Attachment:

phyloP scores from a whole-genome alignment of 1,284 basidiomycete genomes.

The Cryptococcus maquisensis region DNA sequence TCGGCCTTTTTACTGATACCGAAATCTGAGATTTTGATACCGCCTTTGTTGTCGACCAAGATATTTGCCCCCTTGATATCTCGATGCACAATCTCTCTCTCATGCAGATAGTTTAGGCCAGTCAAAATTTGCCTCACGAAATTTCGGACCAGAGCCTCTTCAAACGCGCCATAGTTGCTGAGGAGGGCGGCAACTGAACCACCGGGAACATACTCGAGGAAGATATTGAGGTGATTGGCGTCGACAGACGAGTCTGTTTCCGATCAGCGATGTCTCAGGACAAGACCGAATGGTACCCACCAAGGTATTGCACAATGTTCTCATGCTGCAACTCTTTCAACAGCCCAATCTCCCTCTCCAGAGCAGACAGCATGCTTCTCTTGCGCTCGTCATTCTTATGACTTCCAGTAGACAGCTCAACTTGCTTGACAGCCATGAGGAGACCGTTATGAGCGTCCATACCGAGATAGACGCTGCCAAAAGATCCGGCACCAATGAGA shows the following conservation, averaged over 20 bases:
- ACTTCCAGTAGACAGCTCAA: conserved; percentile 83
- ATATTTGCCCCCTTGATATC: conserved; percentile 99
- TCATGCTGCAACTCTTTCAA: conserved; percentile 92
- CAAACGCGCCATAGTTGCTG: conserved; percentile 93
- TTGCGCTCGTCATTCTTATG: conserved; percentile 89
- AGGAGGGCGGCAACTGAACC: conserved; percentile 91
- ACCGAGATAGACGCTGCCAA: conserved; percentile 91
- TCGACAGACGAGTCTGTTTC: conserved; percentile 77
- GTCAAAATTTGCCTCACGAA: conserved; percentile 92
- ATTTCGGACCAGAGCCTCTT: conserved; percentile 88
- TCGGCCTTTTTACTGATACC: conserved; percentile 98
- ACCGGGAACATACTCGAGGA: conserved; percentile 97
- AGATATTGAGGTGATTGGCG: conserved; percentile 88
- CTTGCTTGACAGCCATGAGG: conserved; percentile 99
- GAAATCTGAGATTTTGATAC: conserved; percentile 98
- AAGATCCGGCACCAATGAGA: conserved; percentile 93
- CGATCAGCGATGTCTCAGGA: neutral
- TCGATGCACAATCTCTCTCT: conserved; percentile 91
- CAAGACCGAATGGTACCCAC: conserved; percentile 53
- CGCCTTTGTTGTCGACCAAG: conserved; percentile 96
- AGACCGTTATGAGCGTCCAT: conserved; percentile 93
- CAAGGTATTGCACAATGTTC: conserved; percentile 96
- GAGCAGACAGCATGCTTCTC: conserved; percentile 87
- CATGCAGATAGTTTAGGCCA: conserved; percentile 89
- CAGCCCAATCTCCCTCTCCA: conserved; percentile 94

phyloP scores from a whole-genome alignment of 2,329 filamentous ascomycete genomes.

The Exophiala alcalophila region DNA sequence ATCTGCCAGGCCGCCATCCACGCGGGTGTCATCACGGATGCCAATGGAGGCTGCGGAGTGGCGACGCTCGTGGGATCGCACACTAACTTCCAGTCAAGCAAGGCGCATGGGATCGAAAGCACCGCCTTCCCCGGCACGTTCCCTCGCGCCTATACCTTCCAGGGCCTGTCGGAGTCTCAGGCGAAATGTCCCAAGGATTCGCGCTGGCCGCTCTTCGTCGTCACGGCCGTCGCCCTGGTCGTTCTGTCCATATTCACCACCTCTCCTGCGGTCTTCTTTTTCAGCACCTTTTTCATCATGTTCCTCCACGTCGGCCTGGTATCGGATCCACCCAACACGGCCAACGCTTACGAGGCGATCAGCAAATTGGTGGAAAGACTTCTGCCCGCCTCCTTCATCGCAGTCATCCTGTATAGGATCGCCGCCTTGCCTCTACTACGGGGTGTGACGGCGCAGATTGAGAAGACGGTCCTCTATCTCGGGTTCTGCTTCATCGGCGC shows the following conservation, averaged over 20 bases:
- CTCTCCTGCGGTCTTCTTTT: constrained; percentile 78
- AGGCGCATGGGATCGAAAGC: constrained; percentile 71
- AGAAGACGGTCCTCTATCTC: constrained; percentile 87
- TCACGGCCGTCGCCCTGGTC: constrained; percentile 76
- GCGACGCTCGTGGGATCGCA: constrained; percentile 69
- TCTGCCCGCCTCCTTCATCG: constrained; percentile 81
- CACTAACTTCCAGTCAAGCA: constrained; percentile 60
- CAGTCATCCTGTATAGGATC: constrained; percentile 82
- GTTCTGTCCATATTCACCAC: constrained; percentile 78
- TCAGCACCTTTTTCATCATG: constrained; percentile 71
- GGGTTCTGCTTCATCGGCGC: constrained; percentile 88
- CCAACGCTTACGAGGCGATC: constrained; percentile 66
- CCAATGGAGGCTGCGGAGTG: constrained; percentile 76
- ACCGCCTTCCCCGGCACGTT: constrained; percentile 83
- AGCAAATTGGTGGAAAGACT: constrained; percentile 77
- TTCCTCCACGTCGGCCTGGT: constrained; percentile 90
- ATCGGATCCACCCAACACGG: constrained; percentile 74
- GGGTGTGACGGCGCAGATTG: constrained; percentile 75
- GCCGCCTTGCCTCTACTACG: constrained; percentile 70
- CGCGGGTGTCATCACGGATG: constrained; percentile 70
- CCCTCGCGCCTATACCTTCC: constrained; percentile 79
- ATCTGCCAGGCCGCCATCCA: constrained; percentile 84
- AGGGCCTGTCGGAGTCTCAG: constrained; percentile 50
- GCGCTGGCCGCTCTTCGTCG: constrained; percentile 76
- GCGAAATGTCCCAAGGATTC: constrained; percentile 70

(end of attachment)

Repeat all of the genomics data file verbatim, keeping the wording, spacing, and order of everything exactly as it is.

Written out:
phyloP scores from a whole-genome alignment of 1,284 basidiomycete genomes.

The Cryptococcus maquisensis region DNA sequence TCGGCCTTTTTACTGATACCGAAATCTGAGATTTTGATACCGCCTTTGTTGTCGACCAAGATATTTGCCCCCTTGATATCTCGATGCACAATCTCTCTCTCATGCAGATAGTTTAGGCCAGTCAAAATTTGCCTCACGAAATTTCGGACCAGAGCCTCTTCAAACGCGCCATAGTTGCTGAGGAGGGCGGCAACTGAACCACCGGGAACATACTCGAGGAAGATATTGAGGTGATTGGCGTCGACAGACGAGTCTGTTTCCGATCAGCGATGTCTCAGGACAAGACCGAATGGTACCCACCAAGGTATTGCACAATGTTCTCATGCTGCAACTCTTTCAACAGCCCAATCTCCCTCTCCAGAGCAGACAGCATGCTTCTCTTGCGCTCGTCATTCTTATGACTTCCAGTAGACAGCTCAACTTGCTTGACAGCCATGAGGAGACCGTTATGAGCGTCCATACCGAGATAGACGCTGCCAAAAGATCCGGCACCAATGAGA shows the following conservation, averaged over 20 bases:
- ACTTCCAGTAGACAGCTCAA: conserved; percentile 83
- ATATTTGCCCCCTTGATATC: conserved; percentile 99
- TCATGCTGCAACTCTTTCAA: conserved; percentile 92
- CAAACGCGCCATAGTTGCTG: conserved; percentile 93
- TTGCGCTCGTCATTCTTATG: conserved; percentile 89
- AGGAGGGCGGCAACTGAACC: conserved; percentile 91
- ACCGAGATAGACGCTGCCAA: conserved; percentile 91
- TCGACAGACGAGTCTGTTTC: conserved; percentile 77
- GTCAAAATTTGCCTCACGAA: conserved; percentile 92
- ATTTCGGACCAGAGCCTCTT: conserved; percentile 88
- TCGGCCTTTTTACTGATACC: conserved; percentile 98
- ACCGGGAACATACTCGAGGA: conserved; percentile 97
- AGATATTGAGGTGATTGGCG: conserved; percentile 88
- CTTGCTTGACAGCCATGAGG: conserved; percentile 99
- GAAATCTGAGATTTTGATAC: conserved; percentile 98
- AAGATCCGGCACCAATGAGA: conserved; percentile 93
- CGATCAGCGATGTCTCAGGA: neutral
- TCGATGCACAATCTCTCTCT: conserved; percentile 91
- CAAGACCGAATGGTACCCAC: conserved; percentile 53
- CGCCTTTGTTGTCGACCAAG: conserved; percentile 96
- AGACCGTTATGAGCGTCCAT: conserved; percentile 93
- CAAGGTATTGCACAATGTTC: conserved; percentile 96
- GAGCAGACAGCATGCTTCTC: conserved; percentile 87
- CATGCAGATAGTTTAGGCCA: conserved; percentile 89
- CAGCCCAATCTCCCTCTCCA: conserved; percentile 94

phyloP scores from a whole-genome alignment of 2,329 filamentous ascomycete genomes.

The Exophiala alcalophila region DNA sequence ATCTGCCAGGCCGCCATCCACGCGGGTGTCATCACGGATGCCAATGGAGGCTGCGGAGTGGCGACGCTCGTGGGATCGCACACTAACTTCCAGTCAAGCAAGGCGCATGGGATCGAAAGCACCGCCTTCCCCGGCACGTTCCCTCGCGCCTATACCTTCCAGGGCCTGTCGGAGTCTCAGGCGAAATGTCCCAAGGATTCGCGCTGGCCGCTCTTCGTCGTCACGGCCGTCGCCCTGGTCGTTCTGTCCATATTCACCACCTCTCCTGCGGTCTTCTTTTTCAGCACCTTTTTCATCATGTTCCTCCACGTCGGCCTGGTATCGGATCCACCCAACACGGCCAACGCTTACGAGGCGATCAGCAAATTGGTGGAAAGACTTCTGCCCGCCTCCTTCATCGCAGTCATCCTGTATAGGATCGCCGCCTTGCCTCTACTACGGGGTGTGACGGCGCAGATTGAGAAGACGGTCCTCTATCTCGGGTTCTGCTTCATCGGCGC shows the following conservation, averaged over 20 bases:
- CTCTCCTGCGGTCTTCTTTT: constrained; percentile 78
- AGGCGCATGGGATCGAAAGC: constrained; percentile 71
- AGAAGACGGTCCTCTATCTC: constrained; percentile 87
- TCACGGCCGTCGCCCTGGTC: constrained; percentile 76
- GCGACGCTCGTGGGATCGCA: constrained; percentile 69
- TCTGCCCGCCTCCTTCATCG: constrained; percentile 81
- CACTAACTTCCAGTCAAGCA: constrained; percentile 60
- CAGTCATCCTGTATAGGATC: constrained; percentile 82
- GTTCTGTCCATATTCACCAC: constrained; percentile 78
- TCAGCACCTTTTTCATCATG: constrained; percentile 71
- GGGTTCTGCTTCATCGGCGC: constrained; percentile 88
- CCAACGCTTACGAGGCGATC: constrained; percentile 66
- CCAATGGAGGCTGCGGAGTG: constrained; percentile 76
- ACCGCCTTCCCCGGCACGTT: constrained; percentile 83
- AGCAAATTGGTGGAAAGACT: constrained; percentile 77
- TTCCTCCACGTCGGCCTGGT: constrained; percentile 90
- ATCGGATCCACCCAACACGG: constrained; percentile 74
- GGGTGTGACGGCGCAGATTG: constrained; percentile 75
- GCCGCCTTGCCTCTACTACG: constrained; percentile 70
- CGCGGGTGTCATCACGGATG: constrained; percentile 70
- CCCTCGCGCCTATACCTTCC: constrained; percentile 79
- ATCTGCCAGGCCGCCATCCA: constrained; percentile 84
- AGGGCCTGTCGGAGTCTCAG: constrained; percentile 50
- GCGCTGGCCGCTCTTCGTCG: constrained; percentile 76
- GCGAAATGTCCCAAGGATTC: constrained; percentile 70